MLE reported variance

OLS reported variance

True variance of OLS

BIO656--Multilevel Models

analytic strategy

Analytic Strategy

Use a model that fits the observed data well

Directly model observeds or check fit by aggregating a random effects model

“Good” models (candidate models) will give similar observed-datapredictions

Then, “speculate” on latent effects models by finding several that fit the observed data

See if these give similar messages and produce similar individual-levelpredictions

Yes a sturdy finding; No additional info needed

Note: > 0 indicates that there is unexplained,

individual-level heterogeneity

BIO656--Multilevel Models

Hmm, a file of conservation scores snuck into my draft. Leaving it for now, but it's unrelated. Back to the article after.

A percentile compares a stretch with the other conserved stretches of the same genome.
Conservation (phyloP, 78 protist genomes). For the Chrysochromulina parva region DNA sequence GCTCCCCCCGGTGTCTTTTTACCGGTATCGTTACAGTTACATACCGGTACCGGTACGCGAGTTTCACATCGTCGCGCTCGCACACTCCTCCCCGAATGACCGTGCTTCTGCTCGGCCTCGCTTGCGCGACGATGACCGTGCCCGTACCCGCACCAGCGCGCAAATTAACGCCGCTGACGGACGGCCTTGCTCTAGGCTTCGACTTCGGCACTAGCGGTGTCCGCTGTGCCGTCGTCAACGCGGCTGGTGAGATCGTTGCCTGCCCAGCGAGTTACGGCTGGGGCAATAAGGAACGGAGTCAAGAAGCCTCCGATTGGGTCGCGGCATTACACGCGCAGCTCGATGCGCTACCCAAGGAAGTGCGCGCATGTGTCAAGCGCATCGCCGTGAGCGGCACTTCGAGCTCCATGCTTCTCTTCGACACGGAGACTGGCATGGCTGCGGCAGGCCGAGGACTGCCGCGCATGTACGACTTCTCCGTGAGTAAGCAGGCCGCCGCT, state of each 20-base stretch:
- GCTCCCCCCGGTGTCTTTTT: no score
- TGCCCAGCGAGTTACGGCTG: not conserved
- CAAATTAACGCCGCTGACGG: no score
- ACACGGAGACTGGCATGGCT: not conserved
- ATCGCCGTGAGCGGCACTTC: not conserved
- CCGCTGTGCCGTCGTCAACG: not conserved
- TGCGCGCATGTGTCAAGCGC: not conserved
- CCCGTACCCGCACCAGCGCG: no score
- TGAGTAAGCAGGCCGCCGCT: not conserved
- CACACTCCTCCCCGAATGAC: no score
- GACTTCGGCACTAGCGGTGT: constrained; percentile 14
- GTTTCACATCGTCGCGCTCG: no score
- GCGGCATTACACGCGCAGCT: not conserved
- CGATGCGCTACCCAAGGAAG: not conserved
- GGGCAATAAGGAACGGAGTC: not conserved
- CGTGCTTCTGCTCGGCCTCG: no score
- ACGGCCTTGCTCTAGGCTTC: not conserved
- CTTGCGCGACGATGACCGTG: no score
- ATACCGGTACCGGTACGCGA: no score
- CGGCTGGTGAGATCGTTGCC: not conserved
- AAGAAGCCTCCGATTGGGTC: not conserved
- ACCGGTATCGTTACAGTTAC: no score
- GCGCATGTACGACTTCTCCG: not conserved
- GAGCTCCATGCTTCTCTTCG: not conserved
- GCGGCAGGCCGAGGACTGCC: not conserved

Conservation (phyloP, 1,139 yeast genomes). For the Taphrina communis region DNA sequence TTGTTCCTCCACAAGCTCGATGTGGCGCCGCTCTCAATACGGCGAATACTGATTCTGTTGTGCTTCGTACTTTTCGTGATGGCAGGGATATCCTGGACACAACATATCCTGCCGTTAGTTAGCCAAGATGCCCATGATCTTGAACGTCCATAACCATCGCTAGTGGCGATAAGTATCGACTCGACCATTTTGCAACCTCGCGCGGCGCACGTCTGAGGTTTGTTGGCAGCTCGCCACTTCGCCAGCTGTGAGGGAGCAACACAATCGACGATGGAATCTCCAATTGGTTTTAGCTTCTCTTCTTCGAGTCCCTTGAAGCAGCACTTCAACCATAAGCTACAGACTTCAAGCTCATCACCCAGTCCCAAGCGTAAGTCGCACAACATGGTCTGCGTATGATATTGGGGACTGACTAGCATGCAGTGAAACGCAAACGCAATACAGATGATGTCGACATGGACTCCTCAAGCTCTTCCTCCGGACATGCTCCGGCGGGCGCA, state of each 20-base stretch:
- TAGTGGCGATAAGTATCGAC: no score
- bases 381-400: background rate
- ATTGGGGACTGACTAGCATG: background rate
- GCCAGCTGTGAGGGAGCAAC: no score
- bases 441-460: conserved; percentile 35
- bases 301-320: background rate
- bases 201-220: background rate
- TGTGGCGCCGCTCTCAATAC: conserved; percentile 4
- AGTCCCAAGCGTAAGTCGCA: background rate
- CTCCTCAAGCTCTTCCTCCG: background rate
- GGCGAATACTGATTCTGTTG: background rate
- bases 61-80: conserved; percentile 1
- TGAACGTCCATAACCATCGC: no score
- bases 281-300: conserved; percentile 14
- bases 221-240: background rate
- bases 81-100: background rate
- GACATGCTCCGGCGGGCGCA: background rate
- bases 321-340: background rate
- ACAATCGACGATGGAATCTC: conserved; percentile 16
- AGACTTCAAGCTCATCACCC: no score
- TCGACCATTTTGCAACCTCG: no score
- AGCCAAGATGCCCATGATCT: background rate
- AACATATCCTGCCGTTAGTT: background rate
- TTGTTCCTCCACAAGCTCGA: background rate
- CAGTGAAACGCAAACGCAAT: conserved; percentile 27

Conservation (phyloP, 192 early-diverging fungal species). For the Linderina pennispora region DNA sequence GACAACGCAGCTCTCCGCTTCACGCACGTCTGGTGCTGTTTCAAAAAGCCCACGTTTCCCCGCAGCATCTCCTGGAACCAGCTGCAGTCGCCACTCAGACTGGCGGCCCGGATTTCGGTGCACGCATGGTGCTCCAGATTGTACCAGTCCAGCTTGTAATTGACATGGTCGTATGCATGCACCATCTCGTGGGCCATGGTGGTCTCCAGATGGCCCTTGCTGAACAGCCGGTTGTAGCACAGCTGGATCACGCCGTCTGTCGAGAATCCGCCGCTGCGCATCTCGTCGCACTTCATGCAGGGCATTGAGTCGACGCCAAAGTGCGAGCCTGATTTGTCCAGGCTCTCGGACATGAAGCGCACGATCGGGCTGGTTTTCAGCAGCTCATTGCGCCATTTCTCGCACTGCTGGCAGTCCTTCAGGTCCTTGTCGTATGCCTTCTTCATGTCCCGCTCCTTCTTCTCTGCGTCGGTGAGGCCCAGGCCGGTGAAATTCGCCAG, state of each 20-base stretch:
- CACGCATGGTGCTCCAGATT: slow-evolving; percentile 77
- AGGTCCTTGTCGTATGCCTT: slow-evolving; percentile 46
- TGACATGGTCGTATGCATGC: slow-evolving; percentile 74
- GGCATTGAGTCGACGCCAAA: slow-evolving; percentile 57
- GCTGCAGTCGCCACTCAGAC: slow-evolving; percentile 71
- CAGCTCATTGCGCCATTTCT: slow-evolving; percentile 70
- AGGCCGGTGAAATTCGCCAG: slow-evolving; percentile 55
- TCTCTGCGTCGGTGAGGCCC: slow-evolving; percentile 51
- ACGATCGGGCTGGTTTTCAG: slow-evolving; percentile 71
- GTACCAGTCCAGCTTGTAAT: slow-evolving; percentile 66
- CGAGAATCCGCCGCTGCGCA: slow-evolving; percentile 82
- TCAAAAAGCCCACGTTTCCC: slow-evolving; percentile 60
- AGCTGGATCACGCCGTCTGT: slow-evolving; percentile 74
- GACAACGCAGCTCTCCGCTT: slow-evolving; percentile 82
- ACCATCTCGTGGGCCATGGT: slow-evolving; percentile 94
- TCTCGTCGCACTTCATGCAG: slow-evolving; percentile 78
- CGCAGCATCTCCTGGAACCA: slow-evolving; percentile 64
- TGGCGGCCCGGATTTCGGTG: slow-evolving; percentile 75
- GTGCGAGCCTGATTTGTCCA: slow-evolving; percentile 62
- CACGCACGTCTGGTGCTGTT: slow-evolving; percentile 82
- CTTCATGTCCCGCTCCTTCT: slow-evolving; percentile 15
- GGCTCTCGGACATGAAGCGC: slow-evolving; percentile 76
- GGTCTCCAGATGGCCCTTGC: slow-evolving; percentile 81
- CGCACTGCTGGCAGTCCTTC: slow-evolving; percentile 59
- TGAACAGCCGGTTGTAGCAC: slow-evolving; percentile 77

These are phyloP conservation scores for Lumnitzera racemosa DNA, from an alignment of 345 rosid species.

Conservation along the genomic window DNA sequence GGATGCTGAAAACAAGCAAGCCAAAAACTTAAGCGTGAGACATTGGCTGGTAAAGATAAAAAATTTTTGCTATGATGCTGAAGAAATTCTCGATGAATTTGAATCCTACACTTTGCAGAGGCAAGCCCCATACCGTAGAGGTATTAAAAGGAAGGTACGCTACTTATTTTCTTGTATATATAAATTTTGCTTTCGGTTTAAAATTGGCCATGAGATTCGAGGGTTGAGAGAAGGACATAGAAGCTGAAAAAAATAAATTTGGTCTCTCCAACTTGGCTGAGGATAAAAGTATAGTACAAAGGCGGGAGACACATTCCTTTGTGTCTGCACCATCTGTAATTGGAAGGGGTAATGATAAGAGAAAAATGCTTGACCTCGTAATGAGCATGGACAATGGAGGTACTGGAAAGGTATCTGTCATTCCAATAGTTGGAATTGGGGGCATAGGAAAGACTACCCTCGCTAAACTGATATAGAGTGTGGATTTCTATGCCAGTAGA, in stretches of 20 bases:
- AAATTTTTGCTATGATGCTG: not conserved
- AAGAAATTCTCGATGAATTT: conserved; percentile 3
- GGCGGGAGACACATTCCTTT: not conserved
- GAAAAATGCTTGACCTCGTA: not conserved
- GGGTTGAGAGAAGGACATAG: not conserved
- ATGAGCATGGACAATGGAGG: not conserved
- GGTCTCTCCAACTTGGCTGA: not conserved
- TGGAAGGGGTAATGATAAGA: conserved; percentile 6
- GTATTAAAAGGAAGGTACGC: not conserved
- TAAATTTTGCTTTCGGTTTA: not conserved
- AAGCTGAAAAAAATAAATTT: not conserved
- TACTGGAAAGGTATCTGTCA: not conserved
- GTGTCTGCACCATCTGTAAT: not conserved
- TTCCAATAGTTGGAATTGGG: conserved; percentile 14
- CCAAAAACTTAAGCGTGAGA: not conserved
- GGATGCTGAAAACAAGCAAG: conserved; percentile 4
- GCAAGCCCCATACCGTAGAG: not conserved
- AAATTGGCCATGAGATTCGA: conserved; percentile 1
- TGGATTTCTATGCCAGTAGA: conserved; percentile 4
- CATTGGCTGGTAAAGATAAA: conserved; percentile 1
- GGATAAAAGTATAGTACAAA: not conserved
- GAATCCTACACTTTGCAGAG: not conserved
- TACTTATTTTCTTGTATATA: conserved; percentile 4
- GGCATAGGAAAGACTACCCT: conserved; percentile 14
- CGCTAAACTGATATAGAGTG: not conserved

slide54
MLMs

Models are multi-level because they

  • Include covariates from many levels

(and their interactions)

  • Structure correlation among

observations within a cluster

Conditional and marginal models

  • Have different goals
  • Ask different questions
  • Can/should get different answers

BIO656--Multilevel Models

benefits drawbacks of working non independence
Benefits & Drawbacks of working non-independence

Benefits

  • Efficient estimates
  • Valid standard errors and sampling distributions
  • Protection from some missing data processes
  • The MLM/RE approach allows estimating conditional-level parameters, estimating latent effects and improving estimates

Drawbacks

  • Working non-independence imposes more strict validity requirements on the fixed effects model (the Xs)
  • Can get valid SEs via working independence with robust standard errors
    • At a sacrifice in efficiency

BIO656--Multilevel Models

there is no free lunch

There is no free lunch!

Working independence models

(coupled with robust SEs!!!)

are sturdy, but inefficient

Fancy models are potentially

efficient, but can be fragile

BIO656--Multilevel Models